The record shows that the District initially adopted its Rules and Regulations in 1996 and from 1996 up to and including November 21, 2006, the District has revised those Rules and Regulations. The record also shows that the Rules and Regulations revised as of November 21, 2006 (which are attached as Exhibit D to the Banks Summary-Judgment Motion) are what the Bank has characterized as the Old Rules and Regulations. According to the Bank, the New Rules and Regulations (which are attached as Exhibit E to the Banks SummaryJudgment Motion) were revised and readopted on June 3, 2009. Unlike the Old Rules and Regulations, the New Rules are Regulations specifically provide that Tap Fees shall be immediately due and payable from Property Owners upon the occurrence of any one of the following events relative to real property within the Districts service are, including individual lots: * * * (e) any vesting of title in the holder of a certificate of purchase, or similar instrument, pursuant to a public trustees or other foreclosure action. (Exhibit E, New Rules and Regulations, Section 6.4 Events Triggering Obligation To Pay Tap Fees, Page 52)(emphasis added). 3
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STATEMENT OF UNDISPUTED MATERIAL FACTS On the record, the Court asked the Districts counsel whether the District admitted or denied Guaranty Banks recitation of undisputed facts contained on pages 8 through 10 of Guarantys summary-judgment motion. The Districts counsel admitted Guarantys Undisputed Facts 1 through 13 with only minor qualifications that the Court does not deem material. Consequently, the Court accepts as true Guarantys Undisputed Facts numbered 1 through 13, which are as follows: 1. The District is a special district created and governed by the Special District Act. 2. The Districts boundaries consist of 1.51 acres as described in the Districts Service Plan. 3. The Districts Service Area, as described in its Service Plan, is not within the boundaries of the District. 4. The property at issue in this action is within the boundaries of the Service Area, but is not within the boundaries of the District. 5. 6. 7. The Subject Property consists of 301 undeveloped, residential lots. Guaranty has not applied for service or a permit from the District. Guaranty has not received a permit from the District.

8. Guaranty purchased the Subject Property on May 27, 2009 at a Public Trustee foreclosure sale. 9. On June 3, 2009, the District revised and adopted its Rules and Regulations. 10. Title to the Subject Property vested in Guaranty on June 8, 2009.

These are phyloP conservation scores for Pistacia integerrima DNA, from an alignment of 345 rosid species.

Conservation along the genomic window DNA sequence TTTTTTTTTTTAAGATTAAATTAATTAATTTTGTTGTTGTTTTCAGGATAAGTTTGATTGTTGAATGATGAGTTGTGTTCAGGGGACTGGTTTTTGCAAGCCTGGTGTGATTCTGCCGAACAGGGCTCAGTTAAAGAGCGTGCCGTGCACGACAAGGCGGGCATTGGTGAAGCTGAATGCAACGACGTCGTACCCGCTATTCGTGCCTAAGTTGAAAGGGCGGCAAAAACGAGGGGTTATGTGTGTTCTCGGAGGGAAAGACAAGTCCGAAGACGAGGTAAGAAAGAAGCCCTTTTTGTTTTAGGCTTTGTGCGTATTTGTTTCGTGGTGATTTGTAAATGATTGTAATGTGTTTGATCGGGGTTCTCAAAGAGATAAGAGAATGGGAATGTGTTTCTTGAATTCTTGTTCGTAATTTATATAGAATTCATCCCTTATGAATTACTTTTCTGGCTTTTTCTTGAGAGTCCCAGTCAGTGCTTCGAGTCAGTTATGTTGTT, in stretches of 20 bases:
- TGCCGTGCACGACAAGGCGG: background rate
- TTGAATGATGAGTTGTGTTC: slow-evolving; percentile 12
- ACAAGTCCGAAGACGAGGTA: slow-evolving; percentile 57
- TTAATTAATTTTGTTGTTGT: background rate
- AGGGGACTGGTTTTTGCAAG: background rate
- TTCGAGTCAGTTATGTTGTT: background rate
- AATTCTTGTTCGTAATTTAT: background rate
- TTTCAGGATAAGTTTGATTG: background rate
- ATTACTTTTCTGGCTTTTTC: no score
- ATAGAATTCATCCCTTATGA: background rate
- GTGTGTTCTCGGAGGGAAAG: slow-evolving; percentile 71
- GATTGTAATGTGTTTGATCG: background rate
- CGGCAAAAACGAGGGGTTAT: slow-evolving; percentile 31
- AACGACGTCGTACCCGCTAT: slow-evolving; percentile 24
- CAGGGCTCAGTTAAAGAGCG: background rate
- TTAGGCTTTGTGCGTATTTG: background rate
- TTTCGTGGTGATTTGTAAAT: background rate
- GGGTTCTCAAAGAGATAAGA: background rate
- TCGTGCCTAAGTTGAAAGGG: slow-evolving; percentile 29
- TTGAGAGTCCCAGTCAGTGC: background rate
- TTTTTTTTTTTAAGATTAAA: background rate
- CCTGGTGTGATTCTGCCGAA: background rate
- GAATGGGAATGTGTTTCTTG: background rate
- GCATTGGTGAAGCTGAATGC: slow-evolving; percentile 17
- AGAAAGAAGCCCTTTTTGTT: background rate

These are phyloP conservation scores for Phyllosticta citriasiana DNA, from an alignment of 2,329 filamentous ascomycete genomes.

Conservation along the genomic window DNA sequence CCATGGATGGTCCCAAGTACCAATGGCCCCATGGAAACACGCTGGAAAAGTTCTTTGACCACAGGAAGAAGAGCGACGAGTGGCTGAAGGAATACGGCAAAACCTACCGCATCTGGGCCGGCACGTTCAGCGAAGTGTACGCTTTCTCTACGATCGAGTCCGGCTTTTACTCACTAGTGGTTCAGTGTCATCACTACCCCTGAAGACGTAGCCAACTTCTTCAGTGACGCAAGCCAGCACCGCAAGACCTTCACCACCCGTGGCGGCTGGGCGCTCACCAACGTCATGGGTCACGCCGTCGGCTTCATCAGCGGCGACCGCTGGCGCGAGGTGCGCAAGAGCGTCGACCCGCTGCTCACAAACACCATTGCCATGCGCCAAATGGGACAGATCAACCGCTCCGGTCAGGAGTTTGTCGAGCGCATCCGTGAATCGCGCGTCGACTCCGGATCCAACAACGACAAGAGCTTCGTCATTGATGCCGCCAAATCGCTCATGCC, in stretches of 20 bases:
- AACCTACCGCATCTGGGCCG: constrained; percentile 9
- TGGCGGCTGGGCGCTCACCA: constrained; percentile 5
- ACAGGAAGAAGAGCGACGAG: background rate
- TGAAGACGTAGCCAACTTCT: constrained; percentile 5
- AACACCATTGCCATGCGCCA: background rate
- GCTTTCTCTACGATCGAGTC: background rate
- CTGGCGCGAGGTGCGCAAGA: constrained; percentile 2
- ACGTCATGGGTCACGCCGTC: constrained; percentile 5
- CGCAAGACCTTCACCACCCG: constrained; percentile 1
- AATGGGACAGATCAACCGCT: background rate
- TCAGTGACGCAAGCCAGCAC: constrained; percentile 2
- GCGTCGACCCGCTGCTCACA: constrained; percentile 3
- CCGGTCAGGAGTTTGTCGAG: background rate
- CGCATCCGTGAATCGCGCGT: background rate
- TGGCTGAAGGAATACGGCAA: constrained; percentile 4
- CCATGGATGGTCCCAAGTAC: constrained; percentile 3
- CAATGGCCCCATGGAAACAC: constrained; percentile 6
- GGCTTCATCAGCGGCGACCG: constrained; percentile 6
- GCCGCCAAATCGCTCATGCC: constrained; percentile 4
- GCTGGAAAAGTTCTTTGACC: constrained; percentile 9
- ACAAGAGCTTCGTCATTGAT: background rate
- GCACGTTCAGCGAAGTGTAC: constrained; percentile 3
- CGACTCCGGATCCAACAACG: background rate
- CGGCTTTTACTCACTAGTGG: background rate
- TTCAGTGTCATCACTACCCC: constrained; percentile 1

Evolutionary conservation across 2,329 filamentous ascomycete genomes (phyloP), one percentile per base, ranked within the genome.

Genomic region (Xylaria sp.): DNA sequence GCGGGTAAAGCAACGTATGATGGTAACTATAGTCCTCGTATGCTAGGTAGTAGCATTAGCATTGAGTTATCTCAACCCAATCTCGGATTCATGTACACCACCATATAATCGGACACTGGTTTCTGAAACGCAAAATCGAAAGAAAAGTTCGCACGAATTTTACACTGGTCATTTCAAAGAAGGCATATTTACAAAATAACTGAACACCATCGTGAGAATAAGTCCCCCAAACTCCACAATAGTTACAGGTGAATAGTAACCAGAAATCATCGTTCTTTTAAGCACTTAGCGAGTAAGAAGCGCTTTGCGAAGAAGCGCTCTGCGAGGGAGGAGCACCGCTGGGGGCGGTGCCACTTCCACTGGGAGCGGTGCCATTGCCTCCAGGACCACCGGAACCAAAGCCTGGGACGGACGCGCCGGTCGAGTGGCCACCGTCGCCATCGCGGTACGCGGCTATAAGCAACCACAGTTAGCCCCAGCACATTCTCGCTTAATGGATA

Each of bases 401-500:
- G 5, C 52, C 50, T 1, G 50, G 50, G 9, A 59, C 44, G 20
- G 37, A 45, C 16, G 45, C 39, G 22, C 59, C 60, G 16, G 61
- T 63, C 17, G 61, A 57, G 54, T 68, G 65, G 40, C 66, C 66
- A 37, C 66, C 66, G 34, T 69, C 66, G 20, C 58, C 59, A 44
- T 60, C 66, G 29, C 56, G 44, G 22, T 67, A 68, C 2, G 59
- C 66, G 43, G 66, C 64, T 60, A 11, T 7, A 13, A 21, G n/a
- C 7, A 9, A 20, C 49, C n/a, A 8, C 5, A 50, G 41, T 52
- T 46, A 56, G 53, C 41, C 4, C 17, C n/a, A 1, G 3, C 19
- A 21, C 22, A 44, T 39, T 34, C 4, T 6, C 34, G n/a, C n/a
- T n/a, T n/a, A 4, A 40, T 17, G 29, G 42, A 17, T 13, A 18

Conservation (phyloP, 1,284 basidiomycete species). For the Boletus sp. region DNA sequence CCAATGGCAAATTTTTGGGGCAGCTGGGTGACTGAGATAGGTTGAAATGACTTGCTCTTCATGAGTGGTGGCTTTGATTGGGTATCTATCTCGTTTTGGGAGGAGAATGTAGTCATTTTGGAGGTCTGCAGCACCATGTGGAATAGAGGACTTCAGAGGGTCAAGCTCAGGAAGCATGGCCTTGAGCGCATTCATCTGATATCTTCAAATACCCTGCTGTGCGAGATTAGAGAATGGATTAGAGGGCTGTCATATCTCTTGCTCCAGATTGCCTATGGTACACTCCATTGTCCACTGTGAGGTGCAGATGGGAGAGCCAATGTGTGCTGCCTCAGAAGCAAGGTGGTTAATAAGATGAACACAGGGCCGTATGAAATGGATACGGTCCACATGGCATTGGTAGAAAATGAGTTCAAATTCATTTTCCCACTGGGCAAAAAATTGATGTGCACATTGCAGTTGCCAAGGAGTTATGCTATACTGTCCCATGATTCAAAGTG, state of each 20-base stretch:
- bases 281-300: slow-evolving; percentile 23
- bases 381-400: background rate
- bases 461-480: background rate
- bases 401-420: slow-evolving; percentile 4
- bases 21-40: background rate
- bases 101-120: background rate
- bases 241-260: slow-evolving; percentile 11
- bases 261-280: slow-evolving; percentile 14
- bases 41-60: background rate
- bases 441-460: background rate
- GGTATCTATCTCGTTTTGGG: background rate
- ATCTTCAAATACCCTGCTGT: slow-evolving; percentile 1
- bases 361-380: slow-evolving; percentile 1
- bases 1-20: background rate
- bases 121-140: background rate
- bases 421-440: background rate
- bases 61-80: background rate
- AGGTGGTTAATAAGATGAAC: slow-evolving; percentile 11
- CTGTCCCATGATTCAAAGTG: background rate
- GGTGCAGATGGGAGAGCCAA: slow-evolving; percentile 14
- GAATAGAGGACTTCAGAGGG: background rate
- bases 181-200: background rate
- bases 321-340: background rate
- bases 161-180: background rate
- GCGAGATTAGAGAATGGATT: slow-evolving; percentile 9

11. On June 12, 2009, the District issued an invoice to Guaranty for tap fees and other charges in the amount of $5,399,667.00. Guaranty did not pay this invoice.
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12. On July 24, 2009, the District filed a Statement of Perpetual Lien against the Subject Property claiming a lien in the amount $5,399,667.00 for delinquent tap fees. 13. On August 19, 2009, the District filed this action seeking to foreclose the Subject Property pursuant to C.R.S. 32-1-1001(1)(j)(I). STATEMENT OF ADDITIONAL UNDISPUTED MATERIAL FACTS2 14. The Court inquired of counsel whether availability of services or facilities charges (or ASF charges) were an issue in this case, which, pursuant to C.R.S. 32-1-1006(1)(h), a special district has the authority to demand payment therefor, only if certain prerequisites are fulfilled under C.R.S. 32-11006(1)(h)(I). The Districts counsel suggested that this is not an ASF case.3 15. The Districts Service Plan, which included a defined Service Area, was approved by the Adams County Commissioners. 16. On or about August 23, 2000, an Amended And Restated Service Plan For Todd Creek Farms Metropolitan District No. 1 was approved (herein ASP). 17. The Districts geographic boundaries remain the same under the ASP. 18. As pertinent here, the ASP provides: PROPOSED USE/POPULATION PROJECTIONS Although the Districts boundaries may change from time to time as it undergoes inclusions and exclusions pursuant to parts 4 and 5 of Article 1, Title 32, C.R.S., it is most likely that [the District] will provide services to properties within its Service Area pursuant to out-of-District service agreements. (Exhibit
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The Court sets forth in some detail many of the provisions of the exhibits attached to the parties summary-judgment briefs because the Court is of the opinion that the vast majority of those provisions actually undercut the Districts contention that it has the legal authority to demand the payment of tap fees, even in the absence of a contractual agreement or actual or imminent connection to the Districts service lines or facilities. For the reasons set forth herein, the Court finds that this is an ASF case. 5

A, Amended Service Plan, Bates Stamp 00092, 3)(interlineation added)(emphasis added). DESCRIPTION OF PROPOSED SERVICES A. Types of Improvements. 1. Water. * * * The water supply system will supply the water needs for the Service Area as development occurs. Water facilities and service arrangements to the entire Service Area will be provided by the District * * * . (Exhibit A, Amended Service Plan, Bates Stamp 00094)(emphasis added). OPERATION AND MAINTENANCE/ESTIMATED COSTS * * * The District may impose a system of fees, rates, tolls, penalties or charges in connection with its provision of services. (Exhibit A, Amended Service Plan, Bates Stamp 00102)(emphasis added). FINANCIAL PLAN/PROPOSED INDEBTEDNESS A. General. [T]he provision of water and sanitary sewer and other facilities by the District will be financed by the issuance of revenue bonds secured by the revenue from the provision of services. The financial Plan shows the anticipated fees to be imposed and collected on the various proposed service users of the Districts facilities * * * The District shall have rate studies prepared from time to time to make certain that different types of service users are paying their equitable share of the cost of the facilities. (Exhibit A, Amended Service Plan, Bates Stamp 00103)(emphasis added). Water and sanitary sewer service revenues will make up the revenue derived from services. (Exhibit A,